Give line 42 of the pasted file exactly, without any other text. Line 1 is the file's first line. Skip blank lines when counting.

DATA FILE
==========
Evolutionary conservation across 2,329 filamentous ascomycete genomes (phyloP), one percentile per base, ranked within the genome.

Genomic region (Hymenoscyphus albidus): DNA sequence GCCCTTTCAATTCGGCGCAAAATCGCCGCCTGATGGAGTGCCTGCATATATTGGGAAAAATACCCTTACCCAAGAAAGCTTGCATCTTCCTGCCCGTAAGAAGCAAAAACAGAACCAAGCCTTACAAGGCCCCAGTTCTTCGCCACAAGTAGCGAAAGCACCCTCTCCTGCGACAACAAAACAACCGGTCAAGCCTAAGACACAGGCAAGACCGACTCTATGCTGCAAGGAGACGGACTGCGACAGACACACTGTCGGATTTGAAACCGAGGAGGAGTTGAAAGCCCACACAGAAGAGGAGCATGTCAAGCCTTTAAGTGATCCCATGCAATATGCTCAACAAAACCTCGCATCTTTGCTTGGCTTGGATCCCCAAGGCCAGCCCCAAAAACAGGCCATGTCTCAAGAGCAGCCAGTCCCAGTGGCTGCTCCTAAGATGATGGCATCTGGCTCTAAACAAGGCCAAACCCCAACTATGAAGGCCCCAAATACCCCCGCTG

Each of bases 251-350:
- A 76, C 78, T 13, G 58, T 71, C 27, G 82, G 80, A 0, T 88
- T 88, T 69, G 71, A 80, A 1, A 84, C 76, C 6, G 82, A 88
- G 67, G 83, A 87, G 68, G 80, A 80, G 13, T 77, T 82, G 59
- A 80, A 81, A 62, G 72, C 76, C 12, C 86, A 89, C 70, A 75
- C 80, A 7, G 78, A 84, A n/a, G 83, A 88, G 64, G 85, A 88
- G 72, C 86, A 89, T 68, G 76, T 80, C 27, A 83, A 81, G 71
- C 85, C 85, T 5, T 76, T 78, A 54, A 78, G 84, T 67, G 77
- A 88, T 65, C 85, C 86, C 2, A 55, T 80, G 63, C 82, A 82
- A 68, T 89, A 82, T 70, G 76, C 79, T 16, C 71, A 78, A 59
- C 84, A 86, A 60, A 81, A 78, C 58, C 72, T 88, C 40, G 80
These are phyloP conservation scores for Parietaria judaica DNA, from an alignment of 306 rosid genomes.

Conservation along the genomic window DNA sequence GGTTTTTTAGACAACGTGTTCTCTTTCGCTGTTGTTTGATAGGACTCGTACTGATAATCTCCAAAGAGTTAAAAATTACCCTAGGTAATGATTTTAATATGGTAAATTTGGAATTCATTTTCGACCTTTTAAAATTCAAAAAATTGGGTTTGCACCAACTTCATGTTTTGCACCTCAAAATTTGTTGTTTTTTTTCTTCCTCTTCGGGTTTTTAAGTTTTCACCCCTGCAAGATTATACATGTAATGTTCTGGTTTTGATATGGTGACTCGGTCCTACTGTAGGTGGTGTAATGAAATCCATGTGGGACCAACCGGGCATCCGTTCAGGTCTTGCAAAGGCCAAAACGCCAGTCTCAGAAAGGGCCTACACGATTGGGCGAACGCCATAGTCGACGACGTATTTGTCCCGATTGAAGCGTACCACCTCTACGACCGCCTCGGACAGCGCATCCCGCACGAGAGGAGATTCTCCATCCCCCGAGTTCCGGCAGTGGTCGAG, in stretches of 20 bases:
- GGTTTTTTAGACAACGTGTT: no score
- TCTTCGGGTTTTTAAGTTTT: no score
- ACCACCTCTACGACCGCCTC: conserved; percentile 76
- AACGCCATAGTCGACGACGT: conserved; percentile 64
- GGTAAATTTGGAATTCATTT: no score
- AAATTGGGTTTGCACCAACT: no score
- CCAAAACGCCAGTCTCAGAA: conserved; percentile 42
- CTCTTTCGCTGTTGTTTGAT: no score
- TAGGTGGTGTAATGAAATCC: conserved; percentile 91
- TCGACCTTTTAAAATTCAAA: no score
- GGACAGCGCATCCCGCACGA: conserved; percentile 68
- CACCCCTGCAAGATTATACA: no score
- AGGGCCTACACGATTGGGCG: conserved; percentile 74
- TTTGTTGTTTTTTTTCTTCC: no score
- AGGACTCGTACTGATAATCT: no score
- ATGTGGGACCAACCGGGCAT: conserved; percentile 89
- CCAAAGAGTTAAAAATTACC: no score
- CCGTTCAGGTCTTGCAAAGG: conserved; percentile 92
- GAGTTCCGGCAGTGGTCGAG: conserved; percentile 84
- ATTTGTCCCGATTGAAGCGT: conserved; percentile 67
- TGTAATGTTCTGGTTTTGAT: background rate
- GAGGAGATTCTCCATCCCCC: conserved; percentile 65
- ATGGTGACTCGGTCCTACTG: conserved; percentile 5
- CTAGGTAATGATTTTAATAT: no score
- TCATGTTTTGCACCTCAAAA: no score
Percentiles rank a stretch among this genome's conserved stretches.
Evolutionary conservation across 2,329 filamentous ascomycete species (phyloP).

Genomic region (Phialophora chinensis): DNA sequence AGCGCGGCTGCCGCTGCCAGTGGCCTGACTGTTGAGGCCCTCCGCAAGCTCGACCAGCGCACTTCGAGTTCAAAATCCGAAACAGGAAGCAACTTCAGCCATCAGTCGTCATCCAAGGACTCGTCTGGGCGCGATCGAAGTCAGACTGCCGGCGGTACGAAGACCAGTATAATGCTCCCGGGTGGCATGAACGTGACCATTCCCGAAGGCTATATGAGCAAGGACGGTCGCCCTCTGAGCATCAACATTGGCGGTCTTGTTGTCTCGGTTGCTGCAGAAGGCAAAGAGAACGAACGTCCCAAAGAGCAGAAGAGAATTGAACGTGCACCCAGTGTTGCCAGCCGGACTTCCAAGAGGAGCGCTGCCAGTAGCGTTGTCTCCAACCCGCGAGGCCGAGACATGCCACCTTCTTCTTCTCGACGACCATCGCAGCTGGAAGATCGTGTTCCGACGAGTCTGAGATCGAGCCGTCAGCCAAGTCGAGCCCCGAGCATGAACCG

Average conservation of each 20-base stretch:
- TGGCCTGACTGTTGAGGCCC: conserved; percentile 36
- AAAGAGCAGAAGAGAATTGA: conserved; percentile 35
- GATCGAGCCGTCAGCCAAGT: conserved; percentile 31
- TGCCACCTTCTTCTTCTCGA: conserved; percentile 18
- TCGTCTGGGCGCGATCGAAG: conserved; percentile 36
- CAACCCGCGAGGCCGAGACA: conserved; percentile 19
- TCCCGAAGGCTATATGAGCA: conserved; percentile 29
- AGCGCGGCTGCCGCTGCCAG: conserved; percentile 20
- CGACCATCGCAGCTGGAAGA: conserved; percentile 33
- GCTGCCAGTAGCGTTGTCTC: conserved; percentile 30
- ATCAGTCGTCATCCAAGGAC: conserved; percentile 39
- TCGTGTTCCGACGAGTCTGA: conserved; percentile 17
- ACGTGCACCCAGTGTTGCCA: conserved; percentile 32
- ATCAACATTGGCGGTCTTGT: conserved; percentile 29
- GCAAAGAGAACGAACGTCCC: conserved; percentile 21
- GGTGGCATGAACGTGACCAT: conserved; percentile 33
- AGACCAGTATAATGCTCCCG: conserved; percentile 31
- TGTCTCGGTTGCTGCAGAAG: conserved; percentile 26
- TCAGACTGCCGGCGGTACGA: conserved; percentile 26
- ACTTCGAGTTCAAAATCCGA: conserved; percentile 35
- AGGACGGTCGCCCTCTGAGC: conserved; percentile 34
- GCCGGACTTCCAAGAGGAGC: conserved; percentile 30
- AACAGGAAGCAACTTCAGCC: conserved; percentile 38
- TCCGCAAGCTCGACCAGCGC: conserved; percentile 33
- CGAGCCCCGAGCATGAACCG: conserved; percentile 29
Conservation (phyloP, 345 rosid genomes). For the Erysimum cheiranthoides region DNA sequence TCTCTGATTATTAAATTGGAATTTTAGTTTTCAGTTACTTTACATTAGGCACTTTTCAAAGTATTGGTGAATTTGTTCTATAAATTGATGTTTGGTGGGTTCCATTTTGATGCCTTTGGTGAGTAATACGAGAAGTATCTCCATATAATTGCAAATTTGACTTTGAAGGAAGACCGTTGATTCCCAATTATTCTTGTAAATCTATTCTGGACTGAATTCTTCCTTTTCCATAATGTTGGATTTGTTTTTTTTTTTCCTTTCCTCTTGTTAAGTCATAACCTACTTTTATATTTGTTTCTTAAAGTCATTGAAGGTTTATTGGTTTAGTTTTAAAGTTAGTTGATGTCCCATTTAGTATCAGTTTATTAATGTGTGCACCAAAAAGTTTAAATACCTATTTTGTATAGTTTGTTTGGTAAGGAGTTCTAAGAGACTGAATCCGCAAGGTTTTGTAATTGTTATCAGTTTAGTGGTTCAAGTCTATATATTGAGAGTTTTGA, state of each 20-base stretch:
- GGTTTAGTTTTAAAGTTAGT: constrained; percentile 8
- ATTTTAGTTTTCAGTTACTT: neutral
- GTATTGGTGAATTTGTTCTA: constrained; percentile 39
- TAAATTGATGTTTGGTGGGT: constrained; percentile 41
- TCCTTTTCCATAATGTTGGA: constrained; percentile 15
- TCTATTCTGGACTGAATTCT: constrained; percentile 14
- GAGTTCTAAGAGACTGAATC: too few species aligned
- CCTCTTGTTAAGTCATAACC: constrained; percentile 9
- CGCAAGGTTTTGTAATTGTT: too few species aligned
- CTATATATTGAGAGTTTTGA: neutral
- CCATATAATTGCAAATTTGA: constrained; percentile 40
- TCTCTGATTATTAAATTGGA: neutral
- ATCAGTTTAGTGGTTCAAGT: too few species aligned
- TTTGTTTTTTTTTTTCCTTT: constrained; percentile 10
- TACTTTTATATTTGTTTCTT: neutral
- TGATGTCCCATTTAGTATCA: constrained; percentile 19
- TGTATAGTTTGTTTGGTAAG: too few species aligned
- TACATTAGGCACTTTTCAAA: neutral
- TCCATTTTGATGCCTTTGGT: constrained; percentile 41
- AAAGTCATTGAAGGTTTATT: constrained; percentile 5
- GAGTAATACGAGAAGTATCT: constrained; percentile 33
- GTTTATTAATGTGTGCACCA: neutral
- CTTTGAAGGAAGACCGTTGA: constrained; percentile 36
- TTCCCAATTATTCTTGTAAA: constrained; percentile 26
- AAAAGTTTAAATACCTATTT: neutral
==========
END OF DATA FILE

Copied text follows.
Evolutionary conservation across 2,329 filamentous ascomycete species (phyloP).